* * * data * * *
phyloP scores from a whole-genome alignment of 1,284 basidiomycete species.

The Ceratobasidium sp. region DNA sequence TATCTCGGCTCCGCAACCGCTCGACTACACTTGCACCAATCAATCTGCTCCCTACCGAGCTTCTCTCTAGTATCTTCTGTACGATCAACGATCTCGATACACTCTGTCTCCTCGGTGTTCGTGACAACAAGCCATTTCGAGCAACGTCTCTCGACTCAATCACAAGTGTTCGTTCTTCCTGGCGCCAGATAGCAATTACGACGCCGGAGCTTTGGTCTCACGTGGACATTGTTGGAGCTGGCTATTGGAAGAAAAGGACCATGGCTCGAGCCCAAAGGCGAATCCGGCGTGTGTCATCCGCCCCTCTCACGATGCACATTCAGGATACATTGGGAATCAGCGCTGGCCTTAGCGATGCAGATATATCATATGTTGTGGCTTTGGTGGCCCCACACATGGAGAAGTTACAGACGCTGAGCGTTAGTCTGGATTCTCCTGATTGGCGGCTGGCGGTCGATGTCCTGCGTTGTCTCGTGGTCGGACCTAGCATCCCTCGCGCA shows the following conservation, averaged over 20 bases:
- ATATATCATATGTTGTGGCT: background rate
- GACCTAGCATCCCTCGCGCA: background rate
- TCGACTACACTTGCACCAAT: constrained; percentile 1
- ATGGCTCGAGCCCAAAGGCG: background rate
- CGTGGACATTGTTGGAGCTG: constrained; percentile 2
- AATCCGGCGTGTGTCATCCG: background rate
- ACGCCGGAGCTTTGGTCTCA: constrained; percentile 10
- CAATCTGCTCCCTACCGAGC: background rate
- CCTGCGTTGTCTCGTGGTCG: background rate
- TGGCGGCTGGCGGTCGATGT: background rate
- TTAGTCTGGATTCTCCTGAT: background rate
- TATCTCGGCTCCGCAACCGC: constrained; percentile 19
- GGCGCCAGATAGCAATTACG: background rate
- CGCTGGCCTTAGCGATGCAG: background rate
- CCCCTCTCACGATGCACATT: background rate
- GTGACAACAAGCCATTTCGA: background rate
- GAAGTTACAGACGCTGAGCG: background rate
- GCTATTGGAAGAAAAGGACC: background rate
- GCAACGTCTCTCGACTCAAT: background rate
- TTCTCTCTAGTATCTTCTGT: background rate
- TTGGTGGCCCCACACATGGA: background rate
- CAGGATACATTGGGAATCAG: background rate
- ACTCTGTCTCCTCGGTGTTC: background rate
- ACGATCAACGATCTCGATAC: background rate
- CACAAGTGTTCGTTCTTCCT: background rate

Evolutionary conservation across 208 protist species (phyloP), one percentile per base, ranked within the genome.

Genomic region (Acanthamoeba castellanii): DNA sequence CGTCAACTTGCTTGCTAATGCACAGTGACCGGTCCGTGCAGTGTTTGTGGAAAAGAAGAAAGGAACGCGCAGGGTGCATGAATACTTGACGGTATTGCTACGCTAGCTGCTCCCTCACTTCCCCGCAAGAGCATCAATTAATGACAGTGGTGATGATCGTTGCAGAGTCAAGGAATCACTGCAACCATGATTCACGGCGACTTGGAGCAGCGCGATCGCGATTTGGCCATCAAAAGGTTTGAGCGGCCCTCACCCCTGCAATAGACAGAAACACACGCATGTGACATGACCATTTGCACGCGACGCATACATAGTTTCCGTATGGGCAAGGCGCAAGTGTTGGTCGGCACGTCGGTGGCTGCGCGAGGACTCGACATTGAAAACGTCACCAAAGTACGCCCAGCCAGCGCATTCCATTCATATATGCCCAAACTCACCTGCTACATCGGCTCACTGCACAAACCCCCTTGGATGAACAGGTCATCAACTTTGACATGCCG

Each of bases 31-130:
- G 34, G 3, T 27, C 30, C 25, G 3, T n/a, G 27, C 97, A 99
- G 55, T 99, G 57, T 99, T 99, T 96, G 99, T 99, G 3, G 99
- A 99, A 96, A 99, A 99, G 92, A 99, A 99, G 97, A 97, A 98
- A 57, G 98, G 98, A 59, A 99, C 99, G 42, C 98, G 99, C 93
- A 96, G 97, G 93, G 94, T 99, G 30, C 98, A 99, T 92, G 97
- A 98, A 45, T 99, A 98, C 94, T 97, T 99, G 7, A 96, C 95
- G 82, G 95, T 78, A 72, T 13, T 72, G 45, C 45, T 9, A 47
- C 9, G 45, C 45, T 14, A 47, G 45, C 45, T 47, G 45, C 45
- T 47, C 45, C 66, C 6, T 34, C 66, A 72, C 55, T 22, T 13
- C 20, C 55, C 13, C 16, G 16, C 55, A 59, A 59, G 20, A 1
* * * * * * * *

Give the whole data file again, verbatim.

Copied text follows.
phyloP scores from a whole-genome alignment of 1,284 basidiomycete species.

The Ceratobasidium sp. region DNA sequence TATCTCGGCTCCGCAACCGCTCGACTACACTTGCACCAATCAATCTGCTCCCTACCGAGCTTCTCTCTAGTATCTTCTGTACGATCAACGATCTCGATACACTCTGTCTCCTCGGTGTTCGTGACAACAAGCCATTTCGAGCAACGTCTCTCGACTCAATCACAAGTGTTCGTTCTTCCTGGCGCCAGATAGCAATTACGACGCCGGAGCTTTGGTCTCACGTGGACATTGTTGGAGCTGGCTATTGGAAGAAAAGGACCATGGCTCGAGCCCAAAGGCGAATCCGGCGTGTGTCATCCGCCCCTCTCACGATGCACATTCAGGATACATTGGGAATCAGCGCTGGCCTTAGCGATGCAGATATATCATATGTTGTGGCTTTGGTGGCCCCACACATGGAGAAGTTACAGACGCTGAGCGTTAGTCTGGATTCTCCTGATTGGCGGCTGGCGGTCGATGTCCTGCGTTGTCTCGTGGTCGGACCTAGCATCCCTCGCGCA shows the following conservation, averaged over 20 bases:
- ATATATCATATGTTGTGGCT: background rate
- GACCTAGCATCCCTCGCGCA: background rate
- TCGACTACACTTGCACCAAT: constrained; percentile 1
- ATGGCTCGAGCCCAAAGGCG: background rate
- CGTGGACATTGTTGGAGCTG: constrained; percentile 2
- AATCCGGCGTGTGTCATCCG: background rate
- ACGCCGGAGCTTTGGTCTCA: constrained; percentile 10
- CAATCTGCTCCCTACCGAGC: background rate
- CCTGCGTTGTCTCGTGGTCG: background rate
- TGGCGGCTGGCGGTCGATGT: background rate
- TTAGTCTGGATTCTCCTGAT: background rate
- TATCTCGGCTCCGCAACCGC: constrained; percentile 19
- GGCGCCAGATAGCAATTACG: background rate
- CGCTGGCCTTAGCGATGCAG: background rate
- CCCCTCTCACGATGCACATT: background rate
- GTGACAACAAGCCATTTCGA: background rate
- GAAGTTACAGACGCTGAGCG: background rate
- GCTATTGGAAGAAAAGGACC: background rate
- GCAACGTCTCTCGACTCAAT: background rate
- TTCTCTCTAGTATCTTCTGT: background rate
- TTGGTGGCCCCACACATGGA: background rate
- CAGGATACATTGGGAATCAG: background rate
- ACTCTGTCTCCTCGGTGTTC: background rate
- ACGATCAACGATCTCGATAC: background rate
- CACAAGTGTTCGTTCTTCCT: background rate

Evolutionary conservation across 208 protist species (phyloP), one percentile per base, ranked within the genome.

Genomic region (Acanthamoeba castellanii): DNA sequence CGTCAACTTGCTTGCTAATGCACAGTGACCGGTCCGTGCAGTGTTTGTGGAAAAGAAGAAAGGAACGCGCAGGGTGCATGAATACTTGACGGTATTGCTACGCTAGCTGCTCCCTCACTTCCCCGCAAGAGCATCAATTAATGACAGTGGTGATGATCGTTGCAGAGTCAAGGAATCACTGCAACCATGATTCACGGCGACTTGGAGCAGCGCGATCGCGATTTGGCCATCAAAAGGTTTGAGCGGCCCTCACCCCTGCAATAGACAGAAACACACGCATGTGACATGACCATTTGCACGCGACGCATACATAGTTTCCGTATGGGCAAGGCGCAAGTGTTGGTCGGCACGTCGGTGGCTGCGCGAGGACTCGACATTGAAAACGTCACCAAAGTACGCCCAGCCAGCGCATTCCATTCATATATGCCCAAACTCACCTGCTACATCGGCTCACTGCACAAACCCCCTTGGATGAACAGGTCATCAACTTTGACATGCCG

Each of bases 31-130:
- G 34, G 3, T 27, C 30, C 25, G 3, T n/a, G 27, C 97, A 99
- G 55, T 99, G 57, T 99, T 99, T 96, G 99, T 99, G 3, G 99
- A 99, A 96, A 99, A 99, G 92, A 99, A 99, G 97, A 97, A 98
- A 57, G 98, G 98, A 59, A 99, C 99, G 42, C 98, G 99, C 93
- A 96, G 97, G 93, G 94, T 99, G 30, C 98, A 99, T 92, G 97
- A 98, A 45, T 99, A 98, C 94, T 97, T 99, G 7, A 96, C 95
- G 82, G 95, T 78, A 72, T 13, T 72, G 45, C 45, T 9, A 47
- C 9, G 45, C 45, T 14, A 47, G 45, C 45, T 47, G 45, C 45
- T 47, C 45, C 66, C 6, T 34, C 66, A 72, C 55, T 22, T 13
- C 20, C 55, C 13, C 16, G 16, C 55, A 59, A 59, G 20, A 1